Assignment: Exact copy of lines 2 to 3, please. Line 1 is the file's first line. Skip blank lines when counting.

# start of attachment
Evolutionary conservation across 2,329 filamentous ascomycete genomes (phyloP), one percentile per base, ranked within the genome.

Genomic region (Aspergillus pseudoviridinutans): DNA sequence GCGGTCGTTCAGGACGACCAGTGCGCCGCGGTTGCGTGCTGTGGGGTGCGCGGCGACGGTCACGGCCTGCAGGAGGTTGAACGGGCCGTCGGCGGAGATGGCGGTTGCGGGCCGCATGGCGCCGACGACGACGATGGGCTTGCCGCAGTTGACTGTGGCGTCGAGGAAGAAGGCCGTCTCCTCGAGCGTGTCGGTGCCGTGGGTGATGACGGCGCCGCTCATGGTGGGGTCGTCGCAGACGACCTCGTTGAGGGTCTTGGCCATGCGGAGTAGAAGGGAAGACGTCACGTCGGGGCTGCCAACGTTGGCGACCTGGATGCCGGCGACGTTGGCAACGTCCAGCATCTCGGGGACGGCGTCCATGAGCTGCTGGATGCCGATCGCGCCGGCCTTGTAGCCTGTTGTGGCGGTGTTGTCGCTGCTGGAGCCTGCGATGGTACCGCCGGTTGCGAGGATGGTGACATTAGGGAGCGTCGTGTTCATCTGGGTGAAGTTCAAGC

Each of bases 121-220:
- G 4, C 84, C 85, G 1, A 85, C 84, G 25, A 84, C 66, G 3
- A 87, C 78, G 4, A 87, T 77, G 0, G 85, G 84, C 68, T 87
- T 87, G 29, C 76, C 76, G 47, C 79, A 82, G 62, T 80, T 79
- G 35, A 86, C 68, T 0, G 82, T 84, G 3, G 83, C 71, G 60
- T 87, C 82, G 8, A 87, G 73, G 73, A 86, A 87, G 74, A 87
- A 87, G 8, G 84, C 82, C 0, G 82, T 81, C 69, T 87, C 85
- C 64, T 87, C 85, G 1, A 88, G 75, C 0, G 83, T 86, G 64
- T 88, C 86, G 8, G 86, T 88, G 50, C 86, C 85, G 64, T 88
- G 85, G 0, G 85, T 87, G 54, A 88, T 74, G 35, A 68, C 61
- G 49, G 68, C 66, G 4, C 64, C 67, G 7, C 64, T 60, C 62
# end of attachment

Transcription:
Genomic region (Aspergillus pseudoviridinutans): DNA sequence GCGGTCGTTCAGGACGACCAGTGCGCCGCGGTTGCGTGCTGTGGGGTGCGCGGCGACGGTCACGGCCTGCAGGAGGTTGAACGGGCCGTCGGCGGAGATGGCGGTTGCGGGCCGCATGGCGCCGACGACGACGATGGGCTTGCCGCAGTTGACTGTGGCGTCGAGGAAGAAGGCCGTCTCCTCGAGCGTGTCGGTGCCGTGGGTGATGACGGCGCCGCTCATGGTGGGGTCGTCGCAGACGACCTCGTTGAGGGTCTTGGCCATGCGGAGTAGAAGGGAAGACGTCACGTCGGGGCTGCCAACGTTGGCGACCTGGATGCCGGCGACGTTGGCAACGTCCAGCATCTCGGGGACGGCGTCCATGAGCTGCTGGATGCCGATCGCGCCGGCCTTGTAGCCTGTTGTGGCGGTGTTGTCGCTGCTGGAGCCTGCGATGGTACCGCCGGTTGCGAGGATGGTGACATTAGGGAGCGTCGTGTTCATCTGGGTGAAGTTCAAGC

Each of bases 121-220: